By Jim Schutze
By Rachel Watts
By Lauren Drewes Daniels
By Anna Merlan
By Lee Escobedo
Dunbar's suit is only for $800,000, mere pocket change, hardly worth mentioning for a company of Belo's girth.
But it's a debt owed as far as Dunbar is concerned, and his lawsuit offers rare insight into Belo's big-footed way of doing business.
Dunbar's Dallas attorney, Jeffrey Tillotson, says the case has become a matter of principle for Dunbar, who declined to discuss the case with the Dallas Observer.
"It's like buying a house," Tillotson says. "If you agreed up front to pay a broker a certain amount for finding you a house, and he delivered, should you suddenly be allowed to cut his fee if you changed your mind? My client figures this is worth fighting for."
The world of media brokerage is small, with few hard-and-fast rules for making contacts and shopping properties around. It's a classic sales hustle, where who you know seems to matter almost as much as what you know. So when Charles Dunbar, through casual conversations with executives at Bonneville International Corp. in Salt Lake City, learned the company might be interested in selling its last two TV stations (Bonneville owns several radio stations, including two in Dallas--KDGE-FM and KZPS-FM), he figured all he needed was an introduction to the top man at A.H. Belo--Robert Decherd.
It was late July 1994, and just a few weeks earlier Belo had acquired WWL-TV, the CBS affiliate in New Orleans, for $110 million. Dunbar reasoned--correctly, as it turned out--that Belo, which hadn't made a major broadcasting purchase for 10 years, was poised for a buying binge. Decherd had told reporters shortly after the New Orleans deal closed that it was "not an isolated acquisition."
Looking for an entree to Decherd, Dunbar turned to his own son, Gregory Dunbar, who was a social acquaintance of the Belo honcho. Though Gregory Dunbar didn't know what specific properties his father wanted to discuss with Decherd, the son set up a meeting of the three men in Decherd's office on July 29, 1994, according to depositions on file with the court.
(Belo representatives, including Decherd and in-house attorney Marian Spitzberg, did not return calls to the Observer for this story. Paul Watler, the lawyer representing Belo in the case, also did not respond to a request for an interview. Ironically, Watler is the current president of the Freedom of Information Foundation of Texas. Consequently, all of Belo's responses in this story are taken from public court pleadings and depositions.)
The men's initial meeting lasted less than an hour. Decherd initially appeared uninterested in acquiring the two stations Dunbar was shopping. "A lot of the conversation was that [Belo] had no particular interest in buying a television station outside of a geographic distance from their existing properties, if they were too far, they would have no interest in [them]," Dunbar recalled in a deposition. But near the end of the discussion, Dunbar named the specific stations in question--KIRO and KSL. Suddenly, Decherd was moved, according to Dunbar's deposition.
Dunbar came to the meeting with rare knowledge of Bonneville International's holdings. A few years earlier, Dunbar had represented Cardinal Communications--his other son Geoffrey's company--in its purchase of KAAM-AM from Bonneville. After the purchase, Cardinal changed the station's oldies format to sports talk, and the call letters to KTCK, The Ticket.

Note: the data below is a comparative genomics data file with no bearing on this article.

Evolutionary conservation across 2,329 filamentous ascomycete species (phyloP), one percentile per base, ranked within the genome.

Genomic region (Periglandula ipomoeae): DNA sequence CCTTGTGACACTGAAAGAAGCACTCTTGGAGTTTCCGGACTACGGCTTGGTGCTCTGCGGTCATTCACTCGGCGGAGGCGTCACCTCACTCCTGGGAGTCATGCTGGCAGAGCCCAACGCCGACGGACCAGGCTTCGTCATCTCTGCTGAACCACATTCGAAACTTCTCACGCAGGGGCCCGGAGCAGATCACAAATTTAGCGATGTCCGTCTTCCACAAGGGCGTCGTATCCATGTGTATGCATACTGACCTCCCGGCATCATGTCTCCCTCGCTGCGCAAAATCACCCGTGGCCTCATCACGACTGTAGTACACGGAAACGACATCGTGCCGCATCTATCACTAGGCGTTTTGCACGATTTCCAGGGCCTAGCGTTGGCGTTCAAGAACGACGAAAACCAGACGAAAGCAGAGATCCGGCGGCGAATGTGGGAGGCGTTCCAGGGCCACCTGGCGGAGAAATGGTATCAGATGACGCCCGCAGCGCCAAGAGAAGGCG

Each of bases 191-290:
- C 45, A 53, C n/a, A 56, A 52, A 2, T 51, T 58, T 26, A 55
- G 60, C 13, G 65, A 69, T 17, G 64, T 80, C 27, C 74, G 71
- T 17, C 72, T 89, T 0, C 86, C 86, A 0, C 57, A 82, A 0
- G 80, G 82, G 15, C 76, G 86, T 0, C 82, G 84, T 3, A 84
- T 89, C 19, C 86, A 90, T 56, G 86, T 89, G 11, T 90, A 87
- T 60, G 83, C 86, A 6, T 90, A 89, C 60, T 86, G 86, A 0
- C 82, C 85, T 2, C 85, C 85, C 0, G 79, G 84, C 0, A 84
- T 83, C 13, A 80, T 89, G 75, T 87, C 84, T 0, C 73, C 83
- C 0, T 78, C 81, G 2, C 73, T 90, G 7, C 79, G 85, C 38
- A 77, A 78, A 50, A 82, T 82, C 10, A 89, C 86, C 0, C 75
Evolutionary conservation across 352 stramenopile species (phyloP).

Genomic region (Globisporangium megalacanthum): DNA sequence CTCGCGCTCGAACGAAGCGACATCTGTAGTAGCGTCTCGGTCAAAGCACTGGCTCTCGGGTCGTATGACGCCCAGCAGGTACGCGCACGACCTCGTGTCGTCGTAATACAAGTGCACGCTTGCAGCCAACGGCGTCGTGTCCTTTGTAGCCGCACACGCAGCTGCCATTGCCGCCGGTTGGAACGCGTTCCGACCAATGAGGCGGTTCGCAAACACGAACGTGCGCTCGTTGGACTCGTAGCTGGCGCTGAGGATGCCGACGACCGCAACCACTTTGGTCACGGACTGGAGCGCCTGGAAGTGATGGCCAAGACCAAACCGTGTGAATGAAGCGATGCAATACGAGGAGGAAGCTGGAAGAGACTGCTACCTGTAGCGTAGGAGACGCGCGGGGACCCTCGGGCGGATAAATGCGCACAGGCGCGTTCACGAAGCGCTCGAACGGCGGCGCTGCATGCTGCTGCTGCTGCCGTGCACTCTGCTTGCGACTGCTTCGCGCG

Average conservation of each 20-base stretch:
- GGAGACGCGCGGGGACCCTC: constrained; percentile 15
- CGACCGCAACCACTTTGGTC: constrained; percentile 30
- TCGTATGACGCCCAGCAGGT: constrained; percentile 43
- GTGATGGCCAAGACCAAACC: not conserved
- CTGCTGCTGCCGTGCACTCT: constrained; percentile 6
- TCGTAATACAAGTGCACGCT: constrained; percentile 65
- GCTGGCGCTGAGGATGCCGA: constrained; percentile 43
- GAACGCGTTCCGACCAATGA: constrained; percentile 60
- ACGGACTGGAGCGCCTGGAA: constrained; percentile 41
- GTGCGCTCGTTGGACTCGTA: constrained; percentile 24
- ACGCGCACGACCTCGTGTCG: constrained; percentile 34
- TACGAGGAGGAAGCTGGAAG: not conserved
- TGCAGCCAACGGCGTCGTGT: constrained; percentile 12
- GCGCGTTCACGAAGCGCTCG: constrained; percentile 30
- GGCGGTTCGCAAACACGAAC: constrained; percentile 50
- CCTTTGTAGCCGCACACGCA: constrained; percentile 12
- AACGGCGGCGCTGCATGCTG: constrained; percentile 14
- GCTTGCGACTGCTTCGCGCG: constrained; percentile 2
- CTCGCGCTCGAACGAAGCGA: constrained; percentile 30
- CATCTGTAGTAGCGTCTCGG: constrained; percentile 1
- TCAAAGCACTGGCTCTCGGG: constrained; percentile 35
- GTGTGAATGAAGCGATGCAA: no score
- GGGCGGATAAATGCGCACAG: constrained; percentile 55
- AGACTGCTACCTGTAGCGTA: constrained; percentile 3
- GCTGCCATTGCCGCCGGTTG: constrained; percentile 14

It may have dawned on Decherd that the elderly man sitting in his office had insight into a corner of the business world that Decherd did not: the notoriously private and successful media dealings of the Mormon Church. No one knows precisely the worth of the church's vast media operations--all privately held--but through his earlier negotiations with Bonneville, Dunbar was able to get a fairly good idea.
From his working papers generated through talks with Bonneville senior vice president Bruce Reese, Dunbar determined that Seattle's KIRO was grossing $49 million a year, while Salt Lake City's KSL was grossing approximately $29 million. Reese had optimistic projections for increasing the cash flow for both stations--$14 million more for KIRO and $7 million more for KSL.
At the same meeting, Dunbar presented Decherd with a standard agency contract he had used for years in other similar deals. Using a sliding fee scale based on the sale price of the property, Dunbar proposed receiving 1 percent of the acquisition price up to $160 million; 1/2 percent if the price was $200 million or more; and a pro-rated percentage if the purchase price fell between $160 and $200 million. (Dunbar says the men had discussed compensation of 3/4 to 1 percent.)
Over the next month, the proposed Belo-Bonneville deal churned and changed almost daily. On August 5, Decherd, Dunbar, and Ward Huey Jr., president of Belo's broadcast division, flew to Salt Lake City for discussions with Bonneville executives.
After initial small talk with Bonneville president and CEO Rodney Brady and executive vice president Bruce Reese, the group went to lunch. The Bonneville bosses were apparently none too quick to discuss a deal.
"We concluded on the basis that they were not going to provide us any information about the two television stations, that there was nothing to discuss with respect to KSL or the acquisition of KSL, but that if we wanted to make an offer for KIRO they would entertain such an offer just as a matter of stimulating further discussion," Decherd said in a deposition.